Allen and I continued to hang out the rest of that summer, and were always together, right up until graduation. We began dating our first year of college, and were set to get married as soon as we graduated. Pippin and Marge were never apart, and the four of us loved to curl up and watch cheesy dog movies together. Pippin and I still took our walks and had our one-on-one playtime. I loved that little weenie with my whole heart.
The winter before I turned twenty-two, my world began crashing down around me. Allen had a student position available for the next six months… in London. He was an architect major and that was the opportunity of a lifetime. I couldn’t let him turn it down. It was only six months, he’d be back for graduation, then we’d be married right after. He packed his things from his dorm, arranged for passage for Marge, who he was taking with him, and we spent as much time together as possible before he left.
The day after he left, I had all day to wallow in self-pity. Pippin and I were snuggled on the couch, I pet his dark fur that was now showing showing signs of his age. He was more than content to spend the rest of the week napping on my lap and giving me comfort. Pip was the only thing keeping me going while Allen was away.
I was sitting on the couch when it happened. I was holding Pip, who was sleeping as usual. His breathing became heavy and labored. I knew what was happening, but I didn’t want to accept it. I pet him and talked to him, trying to get him to open his eyes. He took in a strangled breath and looked up at me. His sad eyes reflected the years we had spent together. I remembered every single moment we had spent together. From that very first day in the pet store. I smoothed back his graying fur on his back and kissed his soft head.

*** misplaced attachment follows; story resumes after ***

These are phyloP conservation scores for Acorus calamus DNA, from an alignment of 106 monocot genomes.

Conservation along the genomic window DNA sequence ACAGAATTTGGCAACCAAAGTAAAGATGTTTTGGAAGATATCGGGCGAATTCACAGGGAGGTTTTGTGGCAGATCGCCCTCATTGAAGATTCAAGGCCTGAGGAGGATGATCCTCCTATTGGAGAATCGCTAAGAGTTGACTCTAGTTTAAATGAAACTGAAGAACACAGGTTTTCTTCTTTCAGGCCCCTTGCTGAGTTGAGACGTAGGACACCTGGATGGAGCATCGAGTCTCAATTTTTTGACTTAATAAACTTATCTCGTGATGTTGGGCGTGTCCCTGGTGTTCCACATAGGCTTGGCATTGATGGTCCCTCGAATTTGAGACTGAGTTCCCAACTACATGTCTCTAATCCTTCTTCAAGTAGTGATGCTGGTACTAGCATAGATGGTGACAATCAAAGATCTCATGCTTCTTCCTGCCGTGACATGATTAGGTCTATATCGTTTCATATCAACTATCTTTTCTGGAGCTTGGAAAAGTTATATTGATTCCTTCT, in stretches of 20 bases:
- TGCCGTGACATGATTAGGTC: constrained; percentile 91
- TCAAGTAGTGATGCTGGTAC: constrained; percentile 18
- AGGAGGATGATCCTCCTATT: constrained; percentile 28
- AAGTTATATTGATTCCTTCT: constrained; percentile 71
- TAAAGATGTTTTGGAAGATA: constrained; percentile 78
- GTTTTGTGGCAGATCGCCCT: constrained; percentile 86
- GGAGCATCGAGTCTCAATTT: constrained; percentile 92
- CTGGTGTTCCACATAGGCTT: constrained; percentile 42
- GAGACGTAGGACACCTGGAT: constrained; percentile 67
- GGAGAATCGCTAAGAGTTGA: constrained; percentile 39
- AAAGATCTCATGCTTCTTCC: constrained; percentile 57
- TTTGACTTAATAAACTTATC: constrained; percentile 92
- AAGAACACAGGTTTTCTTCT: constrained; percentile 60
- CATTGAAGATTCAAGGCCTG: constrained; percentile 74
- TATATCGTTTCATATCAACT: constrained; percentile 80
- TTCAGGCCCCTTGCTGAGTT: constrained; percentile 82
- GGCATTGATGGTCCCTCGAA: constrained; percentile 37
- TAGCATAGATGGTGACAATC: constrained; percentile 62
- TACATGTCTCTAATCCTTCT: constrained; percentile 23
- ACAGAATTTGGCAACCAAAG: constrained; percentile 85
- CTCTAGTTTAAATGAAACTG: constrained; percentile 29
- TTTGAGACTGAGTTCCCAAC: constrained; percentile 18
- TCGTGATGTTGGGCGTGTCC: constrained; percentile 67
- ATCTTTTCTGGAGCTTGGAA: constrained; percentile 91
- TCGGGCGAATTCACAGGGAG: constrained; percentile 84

“It’s okay, buddy. You’re okay.” I cooed to him. He tried to snuggle closer to me as he gasped for air. He took one last breath, and was gone. I cried soft tears at first. Then I couldn’t hold back. I wept like a baby over my best friend for what seemed like hours. Allen called, and we talked for a while. I found a place for Pip’s body to stay until I could bury him the next day.
The dog park that we loved had a special area for deceased pets, and the man in charge of the park came with me to grieve and to bury my little guy. Mom and Dad came to the burial, and I stayed with them for a week before going back to my apartment. Allen called every spare minute he had that lined up with the times here and there. I was like a zombie waking around for a month. I had lost my best friend, my first love. I really thought I would never recover. Things seemed to become routine and I began enjoying some things again. I kept going until Allen came home. We graduated, we got married. I swore I was never getting another dog for myself. Marge was ours, and any future dog would be a family dog.
Then one day, as I was waking home from work, I saw him. Big, glassy eyes stared into mine, taking pieces of my heart that I thought were buried. A little Yorkie puppy in the window of the pet shop. The little bell on the door tinkled as I walked in and knelt next to the play kennel. I lifted the pup and brought him close to my chest.
“Hey, little guy,” I said softly. “How would you like to come home with me today?”